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Davinci Resolve Speed Editor review: Hands on with Blackmagic's new control surface

DaVinci Resolve Speed Editor.
3 minute read
DaVinci Resolve Speed Editor.

We were tempted to make yet another Top Gun reference. Instead, if you feel the need for speed, we take a look at Blackmagic Design's new Speed Editor control for DaVinci Resolve 17.

I have to admit in the past I haven’t used the cut page very often in Resolve, although it’s become more interesting with version 17, especially when combined with the Speed Editor. There may come a time where most of my editing is done through this way - with occasional work in the edit page, but I’m not comfortable enough with it yet. I liken it to editing in a shirt that’s a couple of sizes too small – just a bit too restrictive.

With Resolve 17 beta there are lots of new features in the cut page. This includes the ability to enlarge the waveform view to assist trimming. When using the audio trim button the lower timeline filmstrip is replaced by the larger waveform.

Those editing for social media get the ability to reframe for non native output. This uses the DaVinci neural engine to track subjects and reframe on the fly. You can easily take a 16:9 file and generate output for Instagram or other vertical or square platforms. This isn’t limited to people since you can always select a general area of interest to keep in the frame.

There’s a new live preview function for effects as well. The ability to see how an effect is going to render in your material before actually applying it is a very welcome addition, this also works in the edit page.

Smart Reframe within DaVinci Resolve 17. Blackmagic Raw media files courtesy of Joey Knox and Blackmagic Design.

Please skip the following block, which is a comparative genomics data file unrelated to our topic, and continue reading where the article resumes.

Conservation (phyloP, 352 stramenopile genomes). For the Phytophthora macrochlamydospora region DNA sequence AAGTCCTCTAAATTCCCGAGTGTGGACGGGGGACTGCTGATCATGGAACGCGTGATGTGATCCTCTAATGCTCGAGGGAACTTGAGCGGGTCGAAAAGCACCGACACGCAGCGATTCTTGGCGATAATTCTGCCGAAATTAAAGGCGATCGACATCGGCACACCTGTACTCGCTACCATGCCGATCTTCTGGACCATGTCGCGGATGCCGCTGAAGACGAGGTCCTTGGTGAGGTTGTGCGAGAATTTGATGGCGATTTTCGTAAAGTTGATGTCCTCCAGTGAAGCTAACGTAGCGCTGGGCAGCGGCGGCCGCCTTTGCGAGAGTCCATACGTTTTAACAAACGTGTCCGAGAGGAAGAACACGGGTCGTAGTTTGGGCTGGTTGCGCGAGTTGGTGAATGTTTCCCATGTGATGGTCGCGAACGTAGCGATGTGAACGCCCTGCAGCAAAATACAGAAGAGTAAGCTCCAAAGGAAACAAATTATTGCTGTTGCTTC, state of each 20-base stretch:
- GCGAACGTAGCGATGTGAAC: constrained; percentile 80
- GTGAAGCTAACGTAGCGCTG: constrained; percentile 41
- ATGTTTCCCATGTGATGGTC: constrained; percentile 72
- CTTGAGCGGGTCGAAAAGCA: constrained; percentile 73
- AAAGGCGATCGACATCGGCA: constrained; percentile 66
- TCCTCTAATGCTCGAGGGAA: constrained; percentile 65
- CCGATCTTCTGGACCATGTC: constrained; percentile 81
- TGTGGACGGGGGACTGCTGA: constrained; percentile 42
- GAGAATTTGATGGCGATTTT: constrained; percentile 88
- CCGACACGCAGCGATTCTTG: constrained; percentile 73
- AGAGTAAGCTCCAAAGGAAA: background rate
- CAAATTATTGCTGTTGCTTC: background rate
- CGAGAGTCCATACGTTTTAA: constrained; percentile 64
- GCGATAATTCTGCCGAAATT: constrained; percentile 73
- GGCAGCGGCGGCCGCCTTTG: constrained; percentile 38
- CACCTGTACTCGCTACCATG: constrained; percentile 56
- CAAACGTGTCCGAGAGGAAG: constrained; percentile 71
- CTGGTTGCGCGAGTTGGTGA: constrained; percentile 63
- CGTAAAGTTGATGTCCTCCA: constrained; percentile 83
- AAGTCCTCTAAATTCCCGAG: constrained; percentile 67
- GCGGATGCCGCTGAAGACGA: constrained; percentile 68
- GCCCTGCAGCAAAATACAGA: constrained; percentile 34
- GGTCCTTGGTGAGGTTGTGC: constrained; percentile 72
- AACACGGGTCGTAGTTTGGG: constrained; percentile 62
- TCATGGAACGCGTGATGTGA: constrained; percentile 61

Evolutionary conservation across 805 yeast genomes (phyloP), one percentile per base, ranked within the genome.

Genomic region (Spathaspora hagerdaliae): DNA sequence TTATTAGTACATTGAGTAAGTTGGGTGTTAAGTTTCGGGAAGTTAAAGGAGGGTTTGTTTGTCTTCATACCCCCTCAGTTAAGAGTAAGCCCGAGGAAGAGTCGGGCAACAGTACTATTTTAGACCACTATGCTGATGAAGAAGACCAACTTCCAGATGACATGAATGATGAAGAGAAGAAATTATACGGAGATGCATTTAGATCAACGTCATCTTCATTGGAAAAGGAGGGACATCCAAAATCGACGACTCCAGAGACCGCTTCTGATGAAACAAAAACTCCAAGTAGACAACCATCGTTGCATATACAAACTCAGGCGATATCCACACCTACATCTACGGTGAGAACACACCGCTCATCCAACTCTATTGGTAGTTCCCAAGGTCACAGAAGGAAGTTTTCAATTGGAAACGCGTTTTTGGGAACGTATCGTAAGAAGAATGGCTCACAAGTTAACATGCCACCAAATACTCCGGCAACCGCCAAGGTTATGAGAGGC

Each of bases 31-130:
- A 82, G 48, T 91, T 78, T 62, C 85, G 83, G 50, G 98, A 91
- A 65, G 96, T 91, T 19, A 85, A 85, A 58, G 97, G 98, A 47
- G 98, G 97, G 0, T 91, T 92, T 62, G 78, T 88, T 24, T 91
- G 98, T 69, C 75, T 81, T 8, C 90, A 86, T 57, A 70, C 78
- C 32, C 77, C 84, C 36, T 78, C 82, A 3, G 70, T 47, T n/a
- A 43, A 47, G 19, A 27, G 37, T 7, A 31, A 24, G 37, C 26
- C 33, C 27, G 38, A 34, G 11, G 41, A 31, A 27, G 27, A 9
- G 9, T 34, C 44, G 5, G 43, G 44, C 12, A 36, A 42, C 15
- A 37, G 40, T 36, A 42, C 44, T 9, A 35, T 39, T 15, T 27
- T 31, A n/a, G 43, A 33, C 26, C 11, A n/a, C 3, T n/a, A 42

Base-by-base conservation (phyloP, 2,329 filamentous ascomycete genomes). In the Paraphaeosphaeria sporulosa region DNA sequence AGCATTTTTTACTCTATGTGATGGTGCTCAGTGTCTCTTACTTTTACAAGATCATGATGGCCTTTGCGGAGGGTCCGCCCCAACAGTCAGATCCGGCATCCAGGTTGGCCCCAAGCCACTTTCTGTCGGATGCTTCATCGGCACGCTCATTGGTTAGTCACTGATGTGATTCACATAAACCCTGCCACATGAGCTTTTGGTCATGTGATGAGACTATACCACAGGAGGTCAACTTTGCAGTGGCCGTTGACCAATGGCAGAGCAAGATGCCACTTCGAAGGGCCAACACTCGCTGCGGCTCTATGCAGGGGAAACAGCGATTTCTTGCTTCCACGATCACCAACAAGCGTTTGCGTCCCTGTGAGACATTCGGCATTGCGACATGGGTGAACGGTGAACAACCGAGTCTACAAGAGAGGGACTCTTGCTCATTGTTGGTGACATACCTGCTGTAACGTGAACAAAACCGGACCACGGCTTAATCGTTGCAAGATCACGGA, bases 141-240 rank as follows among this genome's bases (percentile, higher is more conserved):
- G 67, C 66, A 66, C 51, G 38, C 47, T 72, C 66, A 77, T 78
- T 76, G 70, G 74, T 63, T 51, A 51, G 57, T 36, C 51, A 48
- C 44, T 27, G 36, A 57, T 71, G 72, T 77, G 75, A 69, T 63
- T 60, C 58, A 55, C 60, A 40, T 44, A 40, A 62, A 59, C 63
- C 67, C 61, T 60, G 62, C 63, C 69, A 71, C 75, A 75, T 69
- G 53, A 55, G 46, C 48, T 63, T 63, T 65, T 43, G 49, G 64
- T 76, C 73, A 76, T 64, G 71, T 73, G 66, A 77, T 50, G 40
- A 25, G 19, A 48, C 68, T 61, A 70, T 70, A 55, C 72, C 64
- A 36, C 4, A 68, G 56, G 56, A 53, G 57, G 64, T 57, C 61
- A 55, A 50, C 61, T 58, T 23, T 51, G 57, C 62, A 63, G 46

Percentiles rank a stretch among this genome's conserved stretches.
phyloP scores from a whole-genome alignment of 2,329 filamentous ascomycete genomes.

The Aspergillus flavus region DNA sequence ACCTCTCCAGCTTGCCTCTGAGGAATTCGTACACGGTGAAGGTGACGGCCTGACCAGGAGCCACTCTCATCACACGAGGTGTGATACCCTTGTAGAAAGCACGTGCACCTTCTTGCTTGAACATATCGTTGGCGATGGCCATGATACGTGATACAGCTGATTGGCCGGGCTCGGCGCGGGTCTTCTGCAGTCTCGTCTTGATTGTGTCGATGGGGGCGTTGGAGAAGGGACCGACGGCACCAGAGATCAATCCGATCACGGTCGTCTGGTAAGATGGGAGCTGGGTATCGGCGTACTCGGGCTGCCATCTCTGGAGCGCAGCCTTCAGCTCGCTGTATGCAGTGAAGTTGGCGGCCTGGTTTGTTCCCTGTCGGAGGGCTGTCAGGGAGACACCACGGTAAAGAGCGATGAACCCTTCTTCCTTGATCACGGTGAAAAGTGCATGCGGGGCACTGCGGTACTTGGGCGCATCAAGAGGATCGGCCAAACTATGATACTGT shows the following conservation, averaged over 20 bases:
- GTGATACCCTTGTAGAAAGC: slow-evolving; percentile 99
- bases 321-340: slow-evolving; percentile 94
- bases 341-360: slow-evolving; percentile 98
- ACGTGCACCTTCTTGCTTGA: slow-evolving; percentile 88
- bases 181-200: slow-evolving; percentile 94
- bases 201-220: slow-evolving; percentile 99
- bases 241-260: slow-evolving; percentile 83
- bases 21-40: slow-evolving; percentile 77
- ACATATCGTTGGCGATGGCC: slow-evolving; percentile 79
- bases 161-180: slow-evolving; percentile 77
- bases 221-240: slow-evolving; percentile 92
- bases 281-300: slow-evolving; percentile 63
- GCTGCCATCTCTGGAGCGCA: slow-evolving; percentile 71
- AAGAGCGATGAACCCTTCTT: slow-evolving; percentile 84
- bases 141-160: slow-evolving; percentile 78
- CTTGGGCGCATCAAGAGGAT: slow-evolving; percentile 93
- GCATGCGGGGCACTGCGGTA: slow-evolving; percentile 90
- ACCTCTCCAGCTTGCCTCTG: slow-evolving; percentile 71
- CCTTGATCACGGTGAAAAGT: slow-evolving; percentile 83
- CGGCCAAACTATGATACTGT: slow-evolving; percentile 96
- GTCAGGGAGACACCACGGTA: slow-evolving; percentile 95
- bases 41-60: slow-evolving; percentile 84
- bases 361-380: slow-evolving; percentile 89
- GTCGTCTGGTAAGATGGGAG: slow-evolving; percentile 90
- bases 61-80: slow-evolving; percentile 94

Resolve 17 Speed Editor

As for the Speed Editor- it’s quite a heavy unit although with a mainly plastic outer shell construction. This does mean that the included Bluetooth connection works well but there is no included dongle in the box – not an issue for most people, and I’m happy to say it works fine with a Nano TP-Link fit and forget solution on my desktop.

It does rely on your OS reporting the battery status as there is no indicator on the device itself, although it does seem manage power very well. After a full charge and couple of days of testing, battery life is now at 90 %. Pairing is also instigated by the host OS as is standard with this sort of device these days. The status lights, and hence functionality, are only active when Resolve starts up and finds the Speed editor either over USB or bluetooth.

As for it’s usefulness? it does offer some basic functions in Fairlight but it’s real home is in the Cut page with some of the additional functions also available in the Edit workspace.

Using the cut page for multicam work is probably where it’s real strength lies - with dedicated keys for up to 9 cameras you can even cut ‘as live’. There’s also a supported workflow which means that you can assemble whilst playing back full screen with the speed editor -  never having to look at the time line. This is quite a freeing experience,  and it takes me back to my days cutting on U-Matic.

Davinci Resolve 17 Speed Editor.
Davinci Resolve 17 Speed Editor.

Speed Editor responsiveness

In use I found it very responsive, it’s nice the have a control wheel with weight but little friction, however it doesn’t come with a clutch like the Editor’s Keyboard, its more expensive sibling. I think it strikes the right balance at this price point, £282 - or at time of writing free with the purchase of Resolve Studio. If I was being very picky there is also some trade off with the quality of the key caps themselves, they lack a bit of finesse in their construction and there are no location marks on any of the keys, maybe there’s some room here for some 3rd party upgrades?

With a lot of dedicated shortcut buttons, some which enable double duty when held (like the split/move function) or double tapped (like the mark/audio level key) there’s a lot to like. You can now easily resize the viewer window and hence timeline height when using holding down the snap key and turning the wheel. I like the large in and out keys and the double tap function to clear the associated points, but there are some keys which are in the wrong position for me but that’s quite a personal thing.

I did find that the main jog and scroll functions didn’t quite work in the way I would have expected. When having either of them selected and playing back you can’t just grasp the wheel and turn it to enable those modes, you have you tap the stop button first although this isn’t true for shuttle mode.

It’s great to see a lower end version of the Editor’s Keyboard which opens up a whole new user base and the most important thing?...it does have an undo key!

Blackmagic Raw media files courtesy of Joey Knox and Blackmagic Design

Tags: Post & VFX Review